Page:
Watching Grumpy Cat videos could boost your energy, according to a study
Watching Grumpy Cat videos could boost your energy, according to a study

Watching cat videos boost energy and positive emotions, study finds

Grumpy Cat could have a profound affect on your emotions...

Kashmira Gander@kashmiragander
Thursday 18 June 2015 16:19

You may think the time you spend slumped in your pyjamas watching cat videos online is wasted, but a new study has revealed that the funny clips have health benefits.

By watching cat videos, viewers boost their energy and positive emotions, and decrease their negative feelings, according to a new study from the Indiana University Media School.

Almost 7,000 people took part in the study published in the Computers in Human Behaviour journal, by filling out a survey about how cat videos affect their moods.

Mike Bridavsky, who owns feline sensation Lil Bub, aided researcher Jessica Hall Myrick by sharing the survey among the cat’s millions of online followers.

Myrick used the results to uncover whether cat videos had the same positive impact as pet therapy, and if viewers experienced negative emotions after watching cat videos because they felt guilty for procrastinating.

The data showed that people felt less anxious, annoyed and sad after watching a cat-related online media.

And in good news for procrastinators, the positive emotions sparked by watching cat videos outweighed any feelings of guilt over time wasting.

The study also revealed that the most popular sites for watching cat videos emerged as Facebook, YouTube, Buzzfeed and arguably one of the original ‘funny cat’ websites, I Can Has Cheezburger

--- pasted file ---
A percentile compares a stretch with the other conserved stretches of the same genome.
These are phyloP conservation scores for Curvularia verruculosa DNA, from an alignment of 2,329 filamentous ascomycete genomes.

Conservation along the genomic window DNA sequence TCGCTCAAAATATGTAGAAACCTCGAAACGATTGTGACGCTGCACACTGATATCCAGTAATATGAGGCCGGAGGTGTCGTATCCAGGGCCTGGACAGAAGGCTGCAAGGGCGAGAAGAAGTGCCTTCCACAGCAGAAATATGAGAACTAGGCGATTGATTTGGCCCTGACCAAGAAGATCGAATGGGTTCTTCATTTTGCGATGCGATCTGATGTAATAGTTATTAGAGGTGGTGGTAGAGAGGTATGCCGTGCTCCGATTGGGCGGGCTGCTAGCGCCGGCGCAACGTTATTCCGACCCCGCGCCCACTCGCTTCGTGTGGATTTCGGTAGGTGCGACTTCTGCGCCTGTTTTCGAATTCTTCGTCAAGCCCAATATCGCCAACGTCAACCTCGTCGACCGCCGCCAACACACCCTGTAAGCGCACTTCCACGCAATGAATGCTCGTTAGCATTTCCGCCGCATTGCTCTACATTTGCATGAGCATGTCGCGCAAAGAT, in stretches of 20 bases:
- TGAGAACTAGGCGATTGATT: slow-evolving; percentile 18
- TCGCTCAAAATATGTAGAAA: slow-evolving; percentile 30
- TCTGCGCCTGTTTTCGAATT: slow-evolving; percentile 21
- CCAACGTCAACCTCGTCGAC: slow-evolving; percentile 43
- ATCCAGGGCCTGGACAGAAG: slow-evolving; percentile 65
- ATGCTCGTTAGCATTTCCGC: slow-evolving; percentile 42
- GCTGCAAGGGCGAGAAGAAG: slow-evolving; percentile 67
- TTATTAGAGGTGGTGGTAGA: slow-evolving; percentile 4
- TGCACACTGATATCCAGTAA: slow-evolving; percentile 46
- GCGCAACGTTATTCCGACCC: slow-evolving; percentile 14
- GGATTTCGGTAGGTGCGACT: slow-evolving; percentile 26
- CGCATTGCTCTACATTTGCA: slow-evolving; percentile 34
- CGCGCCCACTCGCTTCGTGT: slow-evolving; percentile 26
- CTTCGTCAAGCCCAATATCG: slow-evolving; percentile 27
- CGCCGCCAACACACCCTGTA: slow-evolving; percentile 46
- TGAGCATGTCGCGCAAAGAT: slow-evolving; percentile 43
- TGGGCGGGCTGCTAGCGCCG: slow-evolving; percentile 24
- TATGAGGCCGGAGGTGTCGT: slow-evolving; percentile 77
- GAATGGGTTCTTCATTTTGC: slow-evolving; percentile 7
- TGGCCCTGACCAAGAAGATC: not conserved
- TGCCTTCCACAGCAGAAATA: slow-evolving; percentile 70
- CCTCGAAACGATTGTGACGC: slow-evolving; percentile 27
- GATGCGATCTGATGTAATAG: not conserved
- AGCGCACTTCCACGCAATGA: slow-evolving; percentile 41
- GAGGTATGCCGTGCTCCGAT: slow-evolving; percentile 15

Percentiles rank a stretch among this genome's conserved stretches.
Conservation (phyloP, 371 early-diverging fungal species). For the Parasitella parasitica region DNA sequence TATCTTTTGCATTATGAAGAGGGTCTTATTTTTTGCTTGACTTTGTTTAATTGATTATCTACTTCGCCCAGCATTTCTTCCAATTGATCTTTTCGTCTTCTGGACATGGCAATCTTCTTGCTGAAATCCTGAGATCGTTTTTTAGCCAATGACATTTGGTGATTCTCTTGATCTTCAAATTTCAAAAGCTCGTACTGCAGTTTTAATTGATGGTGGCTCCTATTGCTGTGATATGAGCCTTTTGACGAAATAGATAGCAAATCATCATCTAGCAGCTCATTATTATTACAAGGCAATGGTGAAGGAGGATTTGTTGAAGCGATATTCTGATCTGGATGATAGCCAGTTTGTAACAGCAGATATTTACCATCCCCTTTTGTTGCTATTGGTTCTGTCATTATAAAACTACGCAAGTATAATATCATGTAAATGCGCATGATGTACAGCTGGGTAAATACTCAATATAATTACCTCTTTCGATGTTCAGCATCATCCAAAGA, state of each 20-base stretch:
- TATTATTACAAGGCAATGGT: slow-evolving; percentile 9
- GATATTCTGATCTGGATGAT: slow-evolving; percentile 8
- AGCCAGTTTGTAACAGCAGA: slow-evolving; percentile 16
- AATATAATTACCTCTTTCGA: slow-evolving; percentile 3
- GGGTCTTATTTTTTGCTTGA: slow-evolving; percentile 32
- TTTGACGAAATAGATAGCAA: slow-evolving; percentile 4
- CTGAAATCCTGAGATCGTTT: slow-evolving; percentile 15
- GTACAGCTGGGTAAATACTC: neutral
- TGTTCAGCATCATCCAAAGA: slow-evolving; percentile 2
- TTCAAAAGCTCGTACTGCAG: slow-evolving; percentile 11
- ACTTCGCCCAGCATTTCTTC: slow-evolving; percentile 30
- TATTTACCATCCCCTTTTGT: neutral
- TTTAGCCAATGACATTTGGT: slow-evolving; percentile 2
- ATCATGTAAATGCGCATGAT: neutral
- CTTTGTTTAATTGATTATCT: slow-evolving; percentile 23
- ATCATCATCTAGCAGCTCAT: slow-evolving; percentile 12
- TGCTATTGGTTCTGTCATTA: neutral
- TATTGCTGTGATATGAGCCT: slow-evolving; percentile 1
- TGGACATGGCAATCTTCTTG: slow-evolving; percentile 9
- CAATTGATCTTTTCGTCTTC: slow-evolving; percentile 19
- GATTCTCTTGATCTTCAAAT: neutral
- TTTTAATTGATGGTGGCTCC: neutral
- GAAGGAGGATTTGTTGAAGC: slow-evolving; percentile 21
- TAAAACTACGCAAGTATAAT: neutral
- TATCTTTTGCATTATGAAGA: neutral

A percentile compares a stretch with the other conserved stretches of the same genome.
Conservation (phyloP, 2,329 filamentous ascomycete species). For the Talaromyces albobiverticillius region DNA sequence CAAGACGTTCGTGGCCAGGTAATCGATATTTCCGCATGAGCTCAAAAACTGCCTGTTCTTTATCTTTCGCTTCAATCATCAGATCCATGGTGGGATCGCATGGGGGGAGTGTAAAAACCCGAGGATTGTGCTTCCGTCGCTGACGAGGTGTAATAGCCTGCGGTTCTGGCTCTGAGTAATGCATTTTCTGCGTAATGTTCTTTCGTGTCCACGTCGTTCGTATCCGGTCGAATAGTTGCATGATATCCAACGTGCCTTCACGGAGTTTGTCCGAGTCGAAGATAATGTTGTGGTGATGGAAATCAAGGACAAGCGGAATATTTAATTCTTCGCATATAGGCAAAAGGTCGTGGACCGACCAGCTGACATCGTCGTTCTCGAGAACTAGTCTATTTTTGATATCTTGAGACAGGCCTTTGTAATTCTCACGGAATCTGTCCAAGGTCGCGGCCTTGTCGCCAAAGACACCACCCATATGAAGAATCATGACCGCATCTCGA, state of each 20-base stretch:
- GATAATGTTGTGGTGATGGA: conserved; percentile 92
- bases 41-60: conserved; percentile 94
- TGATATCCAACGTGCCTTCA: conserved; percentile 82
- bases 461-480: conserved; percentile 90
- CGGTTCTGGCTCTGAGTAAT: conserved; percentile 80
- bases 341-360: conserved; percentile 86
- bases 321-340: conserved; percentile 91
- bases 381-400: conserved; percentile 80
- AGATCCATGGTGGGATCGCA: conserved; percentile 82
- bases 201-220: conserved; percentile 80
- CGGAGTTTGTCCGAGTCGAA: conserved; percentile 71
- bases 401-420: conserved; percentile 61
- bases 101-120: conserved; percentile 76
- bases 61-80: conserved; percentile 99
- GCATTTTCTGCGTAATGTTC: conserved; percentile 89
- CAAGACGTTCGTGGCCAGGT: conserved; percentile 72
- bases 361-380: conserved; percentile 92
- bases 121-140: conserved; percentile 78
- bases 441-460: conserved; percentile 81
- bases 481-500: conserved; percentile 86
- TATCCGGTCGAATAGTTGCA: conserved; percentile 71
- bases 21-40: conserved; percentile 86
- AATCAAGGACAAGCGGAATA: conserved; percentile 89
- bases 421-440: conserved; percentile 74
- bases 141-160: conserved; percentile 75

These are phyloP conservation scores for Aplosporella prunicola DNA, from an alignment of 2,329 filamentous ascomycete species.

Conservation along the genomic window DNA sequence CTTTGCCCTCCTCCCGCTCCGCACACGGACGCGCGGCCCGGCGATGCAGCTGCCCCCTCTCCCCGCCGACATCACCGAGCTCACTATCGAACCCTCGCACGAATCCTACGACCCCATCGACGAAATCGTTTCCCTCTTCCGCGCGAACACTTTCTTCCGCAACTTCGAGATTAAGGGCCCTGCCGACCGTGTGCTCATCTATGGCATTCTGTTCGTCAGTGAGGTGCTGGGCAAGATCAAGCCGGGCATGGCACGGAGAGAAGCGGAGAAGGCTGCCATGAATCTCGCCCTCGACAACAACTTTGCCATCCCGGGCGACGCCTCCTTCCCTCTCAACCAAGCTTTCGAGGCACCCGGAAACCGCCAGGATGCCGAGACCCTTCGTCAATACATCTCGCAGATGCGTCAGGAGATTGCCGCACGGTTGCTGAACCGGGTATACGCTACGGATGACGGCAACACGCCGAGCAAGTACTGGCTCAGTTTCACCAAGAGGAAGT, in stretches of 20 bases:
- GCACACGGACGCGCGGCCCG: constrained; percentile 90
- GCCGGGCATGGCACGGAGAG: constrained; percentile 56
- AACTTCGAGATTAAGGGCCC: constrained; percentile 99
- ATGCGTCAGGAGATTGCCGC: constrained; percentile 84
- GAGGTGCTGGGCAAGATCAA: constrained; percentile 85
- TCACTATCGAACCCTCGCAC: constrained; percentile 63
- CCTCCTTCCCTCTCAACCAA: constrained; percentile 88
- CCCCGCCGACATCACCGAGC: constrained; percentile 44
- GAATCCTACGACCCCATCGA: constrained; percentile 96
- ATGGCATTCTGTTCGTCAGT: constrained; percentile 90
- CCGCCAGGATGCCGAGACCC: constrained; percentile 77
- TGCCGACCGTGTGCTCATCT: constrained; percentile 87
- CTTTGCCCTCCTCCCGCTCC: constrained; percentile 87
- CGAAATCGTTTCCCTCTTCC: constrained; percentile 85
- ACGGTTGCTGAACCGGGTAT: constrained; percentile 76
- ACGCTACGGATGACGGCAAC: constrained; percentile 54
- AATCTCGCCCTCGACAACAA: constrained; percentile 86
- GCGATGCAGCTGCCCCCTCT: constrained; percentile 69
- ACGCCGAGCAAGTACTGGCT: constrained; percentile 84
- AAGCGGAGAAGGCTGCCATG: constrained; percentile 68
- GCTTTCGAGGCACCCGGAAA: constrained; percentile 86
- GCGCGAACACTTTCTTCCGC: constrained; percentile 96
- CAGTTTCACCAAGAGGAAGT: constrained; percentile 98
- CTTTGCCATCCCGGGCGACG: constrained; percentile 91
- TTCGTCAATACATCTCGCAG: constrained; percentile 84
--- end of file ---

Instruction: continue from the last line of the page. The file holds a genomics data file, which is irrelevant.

“We all have watched a cat video online, but there is really little empirical work done on why so many of us do this, or what effects it might have on us,” said Myrick, an assistant professor at Indiana University.

“Even if they are watching cat videos on YouTube to procrastinate or while they should be working, the emotional pay-off may actually help people take on tough tasks afterward,” Myrick said.

As the more than 2 million cat videos which were posted on YouTube in 2014 alone have garnered almost 26 billion views, Myrick has also sought to defend an area of academia which some may regard as unimportant.

“Some people may think watching online cat videos isn’t a serious enough topic for academic research, but the fact is that it’s one of the most popular uses of the Internet today.

“If we want to better understand the effects the Internet may have on us as individuals and on society, then researchers can’t ignore Internet cats anymore.

“As a media researcher and online cat video viewer, I felt compelled to gather some data about this pop culture phenomenon," she said.

Future studies will likely investigate how online cat videos might be used as a form of low-cost pet therapy, she added.

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